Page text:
• Thanks; posted the abstract as an update to an old blog post where I got thoroughly rolled by a cheerleader commenter back about March 16, FWIW. Still doing a slow burn over that treatment. I still don’t think I overreacted to the NILU forecasts then by moving indoors awhile, shopping old food, and bottling water ahead.

    • theypoisonus


      shoot, I wouldn’t let it bother you. As we all have seen, the majority think this is total nonesense. That really bothers me, but if they don’t care, I sure can’t care for them !!

      My DH finally said a couple of weeks ago, via telephone ( the only way we talk ) that he ‘gets it’ but came back with “what the hell can I do about it?
      We still have bills to pay and I have to work outdoors and make the money..”

      So, as you can see, not even my DH truly ‘sees’ the urgency here. He could wear a face mask , but would “feel like an idiot” out on the pipeline.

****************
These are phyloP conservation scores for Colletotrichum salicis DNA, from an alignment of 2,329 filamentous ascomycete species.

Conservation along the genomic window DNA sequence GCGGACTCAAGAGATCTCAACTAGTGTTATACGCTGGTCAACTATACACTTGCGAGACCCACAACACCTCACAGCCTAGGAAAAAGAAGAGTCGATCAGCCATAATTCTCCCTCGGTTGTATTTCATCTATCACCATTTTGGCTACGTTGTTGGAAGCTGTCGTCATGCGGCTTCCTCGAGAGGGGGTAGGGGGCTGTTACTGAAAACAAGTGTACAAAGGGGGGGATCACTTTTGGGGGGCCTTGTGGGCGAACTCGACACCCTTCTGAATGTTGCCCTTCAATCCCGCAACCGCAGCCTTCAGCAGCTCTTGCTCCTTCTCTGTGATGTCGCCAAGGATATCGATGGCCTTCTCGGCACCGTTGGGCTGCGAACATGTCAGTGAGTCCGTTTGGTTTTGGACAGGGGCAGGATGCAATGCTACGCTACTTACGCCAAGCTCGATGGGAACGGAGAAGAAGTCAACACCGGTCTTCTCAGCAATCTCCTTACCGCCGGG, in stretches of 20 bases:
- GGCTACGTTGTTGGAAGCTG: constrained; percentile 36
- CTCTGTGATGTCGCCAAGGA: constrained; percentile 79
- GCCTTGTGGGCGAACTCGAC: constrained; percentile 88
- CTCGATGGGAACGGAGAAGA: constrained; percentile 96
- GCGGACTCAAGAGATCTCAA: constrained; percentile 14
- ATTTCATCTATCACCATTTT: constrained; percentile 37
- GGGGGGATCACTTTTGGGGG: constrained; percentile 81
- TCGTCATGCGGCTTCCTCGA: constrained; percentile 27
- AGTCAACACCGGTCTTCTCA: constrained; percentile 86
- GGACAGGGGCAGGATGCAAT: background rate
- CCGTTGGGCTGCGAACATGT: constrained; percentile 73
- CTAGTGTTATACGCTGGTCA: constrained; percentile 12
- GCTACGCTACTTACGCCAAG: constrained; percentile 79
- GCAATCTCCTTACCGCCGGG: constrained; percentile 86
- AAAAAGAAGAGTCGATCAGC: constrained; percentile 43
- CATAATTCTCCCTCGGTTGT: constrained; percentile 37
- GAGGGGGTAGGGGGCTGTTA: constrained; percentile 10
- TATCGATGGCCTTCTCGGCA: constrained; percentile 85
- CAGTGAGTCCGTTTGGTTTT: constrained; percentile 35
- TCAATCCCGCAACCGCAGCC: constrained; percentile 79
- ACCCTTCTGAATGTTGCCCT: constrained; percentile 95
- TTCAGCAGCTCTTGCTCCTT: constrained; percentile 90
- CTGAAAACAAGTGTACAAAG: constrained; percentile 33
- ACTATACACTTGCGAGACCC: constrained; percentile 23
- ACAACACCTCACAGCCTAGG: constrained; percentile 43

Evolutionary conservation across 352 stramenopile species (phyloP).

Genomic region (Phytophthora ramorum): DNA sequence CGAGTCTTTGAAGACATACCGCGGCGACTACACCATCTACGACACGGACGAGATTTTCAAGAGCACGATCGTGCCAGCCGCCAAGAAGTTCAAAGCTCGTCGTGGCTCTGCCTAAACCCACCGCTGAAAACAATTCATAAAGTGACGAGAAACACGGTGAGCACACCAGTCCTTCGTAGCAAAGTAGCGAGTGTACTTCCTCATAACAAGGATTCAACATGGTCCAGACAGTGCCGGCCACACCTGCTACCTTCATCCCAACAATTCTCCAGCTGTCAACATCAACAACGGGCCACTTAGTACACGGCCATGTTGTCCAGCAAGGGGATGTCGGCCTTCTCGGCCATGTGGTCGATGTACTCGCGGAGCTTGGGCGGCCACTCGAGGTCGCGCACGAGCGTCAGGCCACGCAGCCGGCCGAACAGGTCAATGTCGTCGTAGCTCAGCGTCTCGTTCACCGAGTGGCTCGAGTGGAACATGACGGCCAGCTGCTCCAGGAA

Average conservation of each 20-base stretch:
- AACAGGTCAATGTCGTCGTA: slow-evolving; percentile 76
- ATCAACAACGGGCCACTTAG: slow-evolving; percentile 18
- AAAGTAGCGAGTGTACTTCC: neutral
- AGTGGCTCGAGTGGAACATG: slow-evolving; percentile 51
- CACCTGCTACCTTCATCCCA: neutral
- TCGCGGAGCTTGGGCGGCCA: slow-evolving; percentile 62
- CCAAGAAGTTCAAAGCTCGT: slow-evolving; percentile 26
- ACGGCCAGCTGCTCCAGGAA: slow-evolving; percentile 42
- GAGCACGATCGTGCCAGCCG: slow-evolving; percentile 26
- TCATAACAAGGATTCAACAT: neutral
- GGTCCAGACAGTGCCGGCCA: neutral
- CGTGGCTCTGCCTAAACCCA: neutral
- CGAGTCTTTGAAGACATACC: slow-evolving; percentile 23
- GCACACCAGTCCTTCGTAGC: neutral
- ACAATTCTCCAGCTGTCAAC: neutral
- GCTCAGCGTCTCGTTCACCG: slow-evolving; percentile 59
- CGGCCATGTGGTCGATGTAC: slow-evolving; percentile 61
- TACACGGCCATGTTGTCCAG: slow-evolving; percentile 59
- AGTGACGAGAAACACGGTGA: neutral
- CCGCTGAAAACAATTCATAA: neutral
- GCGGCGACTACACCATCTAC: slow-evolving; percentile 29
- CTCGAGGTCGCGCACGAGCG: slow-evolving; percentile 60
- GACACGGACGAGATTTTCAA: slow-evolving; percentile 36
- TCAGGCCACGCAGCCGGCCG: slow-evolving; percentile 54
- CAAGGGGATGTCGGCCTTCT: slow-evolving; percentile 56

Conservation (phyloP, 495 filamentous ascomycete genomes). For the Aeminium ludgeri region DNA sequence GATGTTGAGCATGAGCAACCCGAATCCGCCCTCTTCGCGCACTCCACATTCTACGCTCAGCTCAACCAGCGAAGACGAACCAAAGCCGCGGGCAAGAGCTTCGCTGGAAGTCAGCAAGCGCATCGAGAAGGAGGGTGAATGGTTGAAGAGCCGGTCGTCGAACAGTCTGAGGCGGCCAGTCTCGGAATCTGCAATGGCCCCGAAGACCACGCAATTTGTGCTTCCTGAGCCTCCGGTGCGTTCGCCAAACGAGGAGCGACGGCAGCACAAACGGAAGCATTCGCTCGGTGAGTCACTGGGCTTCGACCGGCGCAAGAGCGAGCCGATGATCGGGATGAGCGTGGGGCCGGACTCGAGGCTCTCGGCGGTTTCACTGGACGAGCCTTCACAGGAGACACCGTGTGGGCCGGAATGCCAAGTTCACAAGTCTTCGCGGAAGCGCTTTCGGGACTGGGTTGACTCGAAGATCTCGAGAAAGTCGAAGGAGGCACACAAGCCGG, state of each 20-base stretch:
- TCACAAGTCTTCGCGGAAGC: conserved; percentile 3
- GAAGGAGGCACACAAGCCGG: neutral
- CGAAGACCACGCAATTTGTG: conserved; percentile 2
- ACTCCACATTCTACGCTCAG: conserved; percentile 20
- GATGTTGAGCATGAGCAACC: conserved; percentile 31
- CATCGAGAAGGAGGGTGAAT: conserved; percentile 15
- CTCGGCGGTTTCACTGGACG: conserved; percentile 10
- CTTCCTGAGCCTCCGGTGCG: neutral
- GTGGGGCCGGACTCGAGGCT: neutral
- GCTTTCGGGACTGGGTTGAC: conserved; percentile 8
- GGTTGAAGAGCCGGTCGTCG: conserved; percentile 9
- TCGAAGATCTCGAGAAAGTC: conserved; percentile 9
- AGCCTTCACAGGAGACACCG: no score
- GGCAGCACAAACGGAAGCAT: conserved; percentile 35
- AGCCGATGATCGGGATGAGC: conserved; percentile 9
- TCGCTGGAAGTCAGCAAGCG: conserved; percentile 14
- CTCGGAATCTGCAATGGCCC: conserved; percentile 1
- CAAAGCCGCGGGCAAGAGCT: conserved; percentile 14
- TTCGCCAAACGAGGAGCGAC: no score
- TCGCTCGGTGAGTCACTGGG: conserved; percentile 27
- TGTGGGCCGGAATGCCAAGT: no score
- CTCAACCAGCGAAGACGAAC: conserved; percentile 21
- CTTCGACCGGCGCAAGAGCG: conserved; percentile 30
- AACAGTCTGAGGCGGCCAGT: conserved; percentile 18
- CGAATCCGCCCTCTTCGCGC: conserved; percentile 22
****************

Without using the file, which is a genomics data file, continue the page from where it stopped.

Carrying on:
At least he finally gets out of the rain !! It took me a month of Sundays to get him to do that !! LOL

      My Mom’s Quote : You can’t FIX STUID !! ;^)

  • theypoisonus

    While here, I have a question.

    I have read and tried to understand to a degree some of the nuclear terms, measurements , etc.

    I do no remember seeing Krypton ?? I had to LOL this a.m. early at EX-SKF when I saw it, it made me think of Superman. ( I’m ashamed to say )

    Where does Krypton come into the picture of this and how dangerous it this element ?

    • arclight arclight